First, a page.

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with Bush Blossom Honey Seymour, Victoria, Australia

“Our honey is a mix of everything. From whatever the bush has to offer, added to whatever they take from the garden and orchards. It's a gumbo.”

Brian John Bowring Apiarist / Bee Guardian

About Brian

Apiarists are often referred to as Bee Keepers. However, the title of “keeper” does not seem fitting of the role that Brian plays in the care of his bee colonies. Given the critical importance of bees to our existence, perhaps “Bee Guardian” is more suitable.

During the good years, Brian is happy to share in the bounty of the bees. The successive flowering of natives, during the long spring of 2014, delivered a “veritable tsunami of nectar” and the bees produced excessive quantities of honey. However, during the hard years, any harvest is carefully considered and not much honey is taken from the hives. The bees are also left with additional honey to survive through the winter months.

The current El Niño is delivering an extremely hot and dry year for Australia. They are experiencing extremely low rainfalls and have already had bush fires, without summer even having arrived yet. This means early sparse flowering. So to help the bees, Brian observes their behaviour, understanding what flower varieties they prefer and allowing the vegetable garden and herbs go to flower for as long as possible, providing a buffet of flower varieties for the bees.

There are many threats to the survival of bee populations across the globe; chemical intensive agricultural practices, GMO monocrop systems that are destroying biodiversity, the use of antibiotics in intensive honey production, as well as the bee parasite, the Varroa mite. Australia is the last continent on earth that doesn't have the Varroa mite. It has already arrived to New Zealand and will get to Australia one day. It causes huge problems for both kept and wild hives and is one of the contributing factors to colony collapse disorder. Most beekeepers are forced to use chemicals to keep it under control. The African bees, where Varroa originates, are aggressive and swarm readily and repeatedly, which is probably how they deal with it, but is not good for apiarists.

Brian is an apiarist that works with the natural ecosystem. The success and health of his bees is a direct reflection of the balance of the local ecosystem: its health, vibrancy, colour and diversity. This diversity is captured in the honey which is constantly changing in flavour depending on what the bees choose to feed on. “Can you taste the onion flowers? Or the borage, which they love?”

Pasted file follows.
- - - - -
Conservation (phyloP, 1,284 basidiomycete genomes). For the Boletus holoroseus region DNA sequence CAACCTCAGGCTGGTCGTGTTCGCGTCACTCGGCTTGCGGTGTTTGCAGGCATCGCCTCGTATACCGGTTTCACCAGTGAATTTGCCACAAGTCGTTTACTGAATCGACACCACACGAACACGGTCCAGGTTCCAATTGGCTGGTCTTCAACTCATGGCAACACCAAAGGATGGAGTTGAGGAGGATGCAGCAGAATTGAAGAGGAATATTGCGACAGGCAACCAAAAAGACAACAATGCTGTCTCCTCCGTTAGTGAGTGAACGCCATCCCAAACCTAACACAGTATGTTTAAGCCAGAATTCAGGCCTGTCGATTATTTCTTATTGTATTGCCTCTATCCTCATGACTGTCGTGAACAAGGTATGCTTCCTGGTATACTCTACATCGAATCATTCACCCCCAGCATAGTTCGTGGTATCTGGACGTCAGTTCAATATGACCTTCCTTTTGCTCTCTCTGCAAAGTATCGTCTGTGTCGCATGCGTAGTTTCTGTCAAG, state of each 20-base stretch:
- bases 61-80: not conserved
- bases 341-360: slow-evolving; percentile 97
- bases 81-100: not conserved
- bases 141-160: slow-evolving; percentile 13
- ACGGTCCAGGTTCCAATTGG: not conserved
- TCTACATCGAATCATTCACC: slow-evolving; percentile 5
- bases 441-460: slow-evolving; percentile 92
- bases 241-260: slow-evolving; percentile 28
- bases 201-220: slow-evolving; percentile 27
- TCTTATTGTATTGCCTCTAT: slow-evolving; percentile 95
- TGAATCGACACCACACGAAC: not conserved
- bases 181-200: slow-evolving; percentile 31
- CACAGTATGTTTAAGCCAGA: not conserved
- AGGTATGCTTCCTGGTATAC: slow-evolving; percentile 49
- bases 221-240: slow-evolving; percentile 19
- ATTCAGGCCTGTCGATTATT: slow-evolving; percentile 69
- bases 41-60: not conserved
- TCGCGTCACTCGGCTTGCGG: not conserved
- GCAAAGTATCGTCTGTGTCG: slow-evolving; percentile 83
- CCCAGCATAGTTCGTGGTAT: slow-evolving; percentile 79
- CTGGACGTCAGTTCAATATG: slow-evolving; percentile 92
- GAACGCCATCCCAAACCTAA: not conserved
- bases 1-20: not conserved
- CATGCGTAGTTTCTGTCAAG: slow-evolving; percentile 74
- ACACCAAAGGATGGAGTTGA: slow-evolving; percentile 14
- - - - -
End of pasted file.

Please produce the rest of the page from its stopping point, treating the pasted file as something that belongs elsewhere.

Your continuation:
The recipe

Shortbread originated in Scotland in the 12th century and was an expensive luxury reserved just for special occasions such as weddings, Christmas and New Year.


    • 250g butter softened
    • 1/3 cup Bush Blossom Honey (can be substituted for raw honey from your area)
    • 2 cups all-purpose flour
    • 2 Tbsp rice flour
    • 3/4 cup macadamia nuts cut in halves


    • 1) Cream the butter and honey together, using an electric mixer, until fluffy and light in colour
    • 2) Gradually sift in the flours and stir in by hand
    • 3) Knead mixture to form a stiff, smooth dough.
    • 4) Add chopped macadamia nuts
    • 5) Form dough into a log shape, with 5cm diameter. Wrap in plastic film and place in freezer for 30 minutes.
    • 6) Preheat oven to 200°C
    • 7) Remove dough from the freezer and cut into 1cm slices.
    • 8) Place biscuits on a tray lined with baking paper, leaving 5cm between each.
    • 9) Bake at 200°C for 25-30 minutes or until the biscuits are slightly browned around the edges.
    • 10) Remove from the oven and cool on a wire rack

Nutrition value

Honey is a sweet liquid used by humans since the ancient times. It is believed that it possesses antiseptic and antibacterial properties. It has high levels of monosaccharides, fructose and glucose.

Dr. Marta Guasch-Ferré Dietician and PhD in Nutritional Epidemiology

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